Hannah Cohen

[✉ booking request]

Territory: DE

Music often comes from a deep place, and in the case of Hannah Cohen’s stunning and heartrending second album, it’s very deep indeed. Mainly inspired by a painful break-up and the anxieties that loss can trigger, Pleasure Boy cushions its sadness in an exquisitely nuanced soundscape of aching melancholy and lush melody where Hannah’s vocal conveys all the different shades of heartbreak. Following the album’s completion, she’s survived the calamity and found a new level of happiness, but to paraphrase the classic Sixties hit, there will always be something there to remind her with Pleasure Boy.
‘Pleasure Boy’, like her debut ‘Child Bride’, was produced by Thomas Bartlett, aka Doveman, whose work with artists such as The National, Antony Hegarty and David Byrne singles him out as one of America’s current finest producers and collaborators, though he’s also a talented pianist. The dynamics of ‘Pleasure Boy’ was the result of Hannah and Bartlett, “bunkering down with my songs, experimenting with different tones and sounds, and layering them. My first record was so airy and roomy, I didn’t have patience for that again, I wanted more movement, something more mysterious and witchier, so we created this sound wall together.”
“I wanted the music to hurt, to have a visceral effect,” Hannah says. Her voice sometimes sounds delirious or icy; other times she recalls the vulnerable, piercing beauty of Harriet Wheeler (The Sundays) and Karen Peris (The Innocence Mission). But Pleasure Boy‘s sound wouldn’t exist without the vision that launched it. The album title arrived as the record took shape. “Pleasure Boy is a character of who it’s about, someone who represents gluttony and decadence and richness,” Hannah explains. She admits it was a tough record to make, given she was aiming to heal emotionally while feeling “devastated and hurt. But it wouldn’t be the record it is if I hadn’t done that.”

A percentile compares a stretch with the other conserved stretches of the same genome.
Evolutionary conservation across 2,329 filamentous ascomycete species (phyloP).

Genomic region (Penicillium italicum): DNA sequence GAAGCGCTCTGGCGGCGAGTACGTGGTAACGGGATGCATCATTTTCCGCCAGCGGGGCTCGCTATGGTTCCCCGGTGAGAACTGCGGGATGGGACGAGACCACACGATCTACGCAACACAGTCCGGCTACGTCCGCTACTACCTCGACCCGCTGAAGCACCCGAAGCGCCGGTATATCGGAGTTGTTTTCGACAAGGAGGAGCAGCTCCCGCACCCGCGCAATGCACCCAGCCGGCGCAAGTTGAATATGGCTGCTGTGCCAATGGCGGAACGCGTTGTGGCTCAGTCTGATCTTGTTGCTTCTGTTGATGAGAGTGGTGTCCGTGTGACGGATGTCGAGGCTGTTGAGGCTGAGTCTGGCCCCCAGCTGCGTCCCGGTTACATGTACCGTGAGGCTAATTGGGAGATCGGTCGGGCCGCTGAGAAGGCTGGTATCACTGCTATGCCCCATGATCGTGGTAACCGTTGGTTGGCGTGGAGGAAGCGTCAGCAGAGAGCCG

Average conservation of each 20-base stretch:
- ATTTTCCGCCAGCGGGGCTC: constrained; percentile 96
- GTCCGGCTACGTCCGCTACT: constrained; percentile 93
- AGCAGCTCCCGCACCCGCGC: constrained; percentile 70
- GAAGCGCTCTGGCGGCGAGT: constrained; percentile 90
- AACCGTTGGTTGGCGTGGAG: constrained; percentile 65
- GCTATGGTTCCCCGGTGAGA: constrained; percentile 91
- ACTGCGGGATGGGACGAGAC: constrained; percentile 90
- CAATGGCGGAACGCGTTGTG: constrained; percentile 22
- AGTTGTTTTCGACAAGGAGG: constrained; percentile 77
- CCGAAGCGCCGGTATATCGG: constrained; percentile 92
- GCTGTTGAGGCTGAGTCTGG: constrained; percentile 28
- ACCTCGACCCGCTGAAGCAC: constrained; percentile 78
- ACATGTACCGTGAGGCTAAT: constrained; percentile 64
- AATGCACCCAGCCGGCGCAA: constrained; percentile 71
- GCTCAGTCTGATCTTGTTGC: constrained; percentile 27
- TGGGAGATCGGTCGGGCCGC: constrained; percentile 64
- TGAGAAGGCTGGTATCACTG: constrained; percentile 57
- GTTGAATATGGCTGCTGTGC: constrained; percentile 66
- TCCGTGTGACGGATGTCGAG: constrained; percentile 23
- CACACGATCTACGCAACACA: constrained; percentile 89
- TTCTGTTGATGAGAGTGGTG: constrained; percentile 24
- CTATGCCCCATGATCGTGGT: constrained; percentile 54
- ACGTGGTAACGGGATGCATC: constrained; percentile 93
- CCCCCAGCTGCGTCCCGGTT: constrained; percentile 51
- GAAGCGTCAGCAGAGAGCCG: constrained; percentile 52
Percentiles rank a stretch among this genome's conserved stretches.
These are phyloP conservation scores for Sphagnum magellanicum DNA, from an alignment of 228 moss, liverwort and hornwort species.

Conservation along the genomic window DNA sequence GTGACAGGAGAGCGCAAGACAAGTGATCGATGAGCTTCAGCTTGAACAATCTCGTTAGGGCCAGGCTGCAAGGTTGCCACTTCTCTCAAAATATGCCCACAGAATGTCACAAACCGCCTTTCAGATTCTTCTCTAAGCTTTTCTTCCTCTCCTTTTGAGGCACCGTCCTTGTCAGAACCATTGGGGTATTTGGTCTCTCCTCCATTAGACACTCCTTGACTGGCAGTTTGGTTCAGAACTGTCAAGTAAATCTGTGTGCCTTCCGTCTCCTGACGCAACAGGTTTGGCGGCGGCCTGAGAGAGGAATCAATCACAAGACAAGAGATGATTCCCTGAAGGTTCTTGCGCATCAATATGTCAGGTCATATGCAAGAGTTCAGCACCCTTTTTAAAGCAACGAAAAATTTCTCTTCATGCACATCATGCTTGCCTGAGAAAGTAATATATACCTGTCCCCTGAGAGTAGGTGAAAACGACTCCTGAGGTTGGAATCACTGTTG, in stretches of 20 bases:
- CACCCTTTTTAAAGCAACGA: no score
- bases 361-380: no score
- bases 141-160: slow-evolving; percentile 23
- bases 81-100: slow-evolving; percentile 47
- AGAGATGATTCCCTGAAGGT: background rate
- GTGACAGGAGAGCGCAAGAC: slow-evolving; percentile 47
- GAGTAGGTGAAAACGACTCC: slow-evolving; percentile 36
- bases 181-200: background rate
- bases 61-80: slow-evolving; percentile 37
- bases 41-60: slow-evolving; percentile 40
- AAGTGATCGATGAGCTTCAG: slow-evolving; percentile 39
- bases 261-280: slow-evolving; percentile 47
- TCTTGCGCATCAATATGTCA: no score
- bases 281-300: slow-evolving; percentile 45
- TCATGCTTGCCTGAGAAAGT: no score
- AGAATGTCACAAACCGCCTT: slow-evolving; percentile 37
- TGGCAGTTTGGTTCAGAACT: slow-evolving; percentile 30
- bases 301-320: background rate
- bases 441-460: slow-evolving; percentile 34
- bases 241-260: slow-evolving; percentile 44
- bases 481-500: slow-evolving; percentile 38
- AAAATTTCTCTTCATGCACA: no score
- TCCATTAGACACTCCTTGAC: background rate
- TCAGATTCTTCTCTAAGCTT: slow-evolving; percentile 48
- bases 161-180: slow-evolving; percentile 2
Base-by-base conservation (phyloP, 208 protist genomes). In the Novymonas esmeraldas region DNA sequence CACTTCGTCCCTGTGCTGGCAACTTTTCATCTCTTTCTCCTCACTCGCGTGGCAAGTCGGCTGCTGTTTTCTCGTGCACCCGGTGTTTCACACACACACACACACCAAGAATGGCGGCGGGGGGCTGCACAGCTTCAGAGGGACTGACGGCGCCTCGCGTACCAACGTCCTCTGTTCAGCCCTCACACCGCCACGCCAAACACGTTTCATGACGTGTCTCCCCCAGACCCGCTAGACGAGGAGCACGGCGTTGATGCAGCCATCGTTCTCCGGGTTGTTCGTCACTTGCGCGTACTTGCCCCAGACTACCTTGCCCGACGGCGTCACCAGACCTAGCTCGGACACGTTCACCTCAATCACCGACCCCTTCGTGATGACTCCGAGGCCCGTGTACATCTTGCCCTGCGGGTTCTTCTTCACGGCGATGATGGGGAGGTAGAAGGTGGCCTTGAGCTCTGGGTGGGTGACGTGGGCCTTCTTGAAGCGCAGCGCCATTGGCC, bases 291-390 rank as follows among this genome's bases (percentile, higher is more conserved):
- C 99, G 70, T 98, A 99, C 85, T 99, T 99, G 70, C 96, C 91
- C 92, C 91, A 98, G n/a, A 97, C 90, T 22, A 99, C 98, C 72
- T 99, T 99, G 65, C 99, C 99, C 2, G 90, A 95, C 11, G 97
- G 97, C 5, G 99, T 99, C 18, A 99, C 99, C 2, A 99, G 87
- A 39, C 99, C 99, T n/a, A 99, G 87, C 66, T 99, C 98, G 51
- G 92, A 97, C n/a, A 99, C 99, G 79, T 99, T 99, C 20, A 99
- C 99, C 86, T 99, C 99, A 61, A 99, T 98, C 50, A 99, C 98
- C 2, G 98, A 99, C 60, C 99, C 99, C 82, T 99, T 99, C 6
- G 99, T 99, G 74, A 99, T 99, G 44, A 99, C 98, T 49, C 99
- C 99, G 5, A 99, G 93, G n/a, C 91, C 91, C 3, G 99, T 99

“A lush, moving affair, through which Cohen emerges, part Elizabeth Fraser, part Lana Del Rey.”
Q – 4 Stars
“On the stark ‘Claremont’,she sounds like Portishead’s Beth Gibbons, twisting torch songs into interesting shapes; on the dipping, swelling ‘Keepsake’ she’s Joanna Newsom meeting Zola Jesus. The Vengeful Lennon-like ‘Watching You Fall’ is probably the pick of the bunch, but this is an album best taken whole. A tremendous leap forward.”
NME – 8/10
“From Lana Del Rey-like lushness on ‘Watching You Fall’ to St. Vincentesque menace on ‘Fake It’… Yet the strongest calling card is Cohen’s remarkable, crystal-clear voice, one minute a caress and a coo, the next bristling with rage. Brilliant.”
Sunday Times
“A studied, precise and explorative showcase of songwriting, equal parts accessible and experimental. A record deserving of widespread acclaim.”
DIY – 4 Stars

“Cohen has followed up her lonesome debut with something more lush… Pleasure Boy melds Cat Powerly ennui with a more stylised, Bryan Ferry-ish self-regard.”
Uncut – 7/10
“A witchier, ghostlier and more intricate work than it’s predecessor. Above the piercing atmosphere and expertly engineered soundscapes, Cohen wavers between Lana-like cool and Kate Bush at her vulnerable best. Either way, she’s always hypnotic.”
Loud & Quiet – 7/10
“Pleasure Boy is late-night listening: a web of brooding synths with pure pop pie underneath. We can’t tear our ears away.”
“She shoots a heavy dose of Lana Del Rey-laced anaesthetic in to the heart of Watching You Fall, while the jazz simmer of Queen Of Ice and Keepsake’s electro-drama break through the cocoon of betrayal and regret.”
MOJO – 3 Stars ***
“Short and bittersweet, her melancholy is carried off with elegance and her genre-defying compositions sit comfortably with her drowsily delivered tales of heartbreak.”
The Sun – 3.5/5
“A haunting album… Eight beguiling songs about loss and heartache… File between The Blue Nile and Holly Miranda.”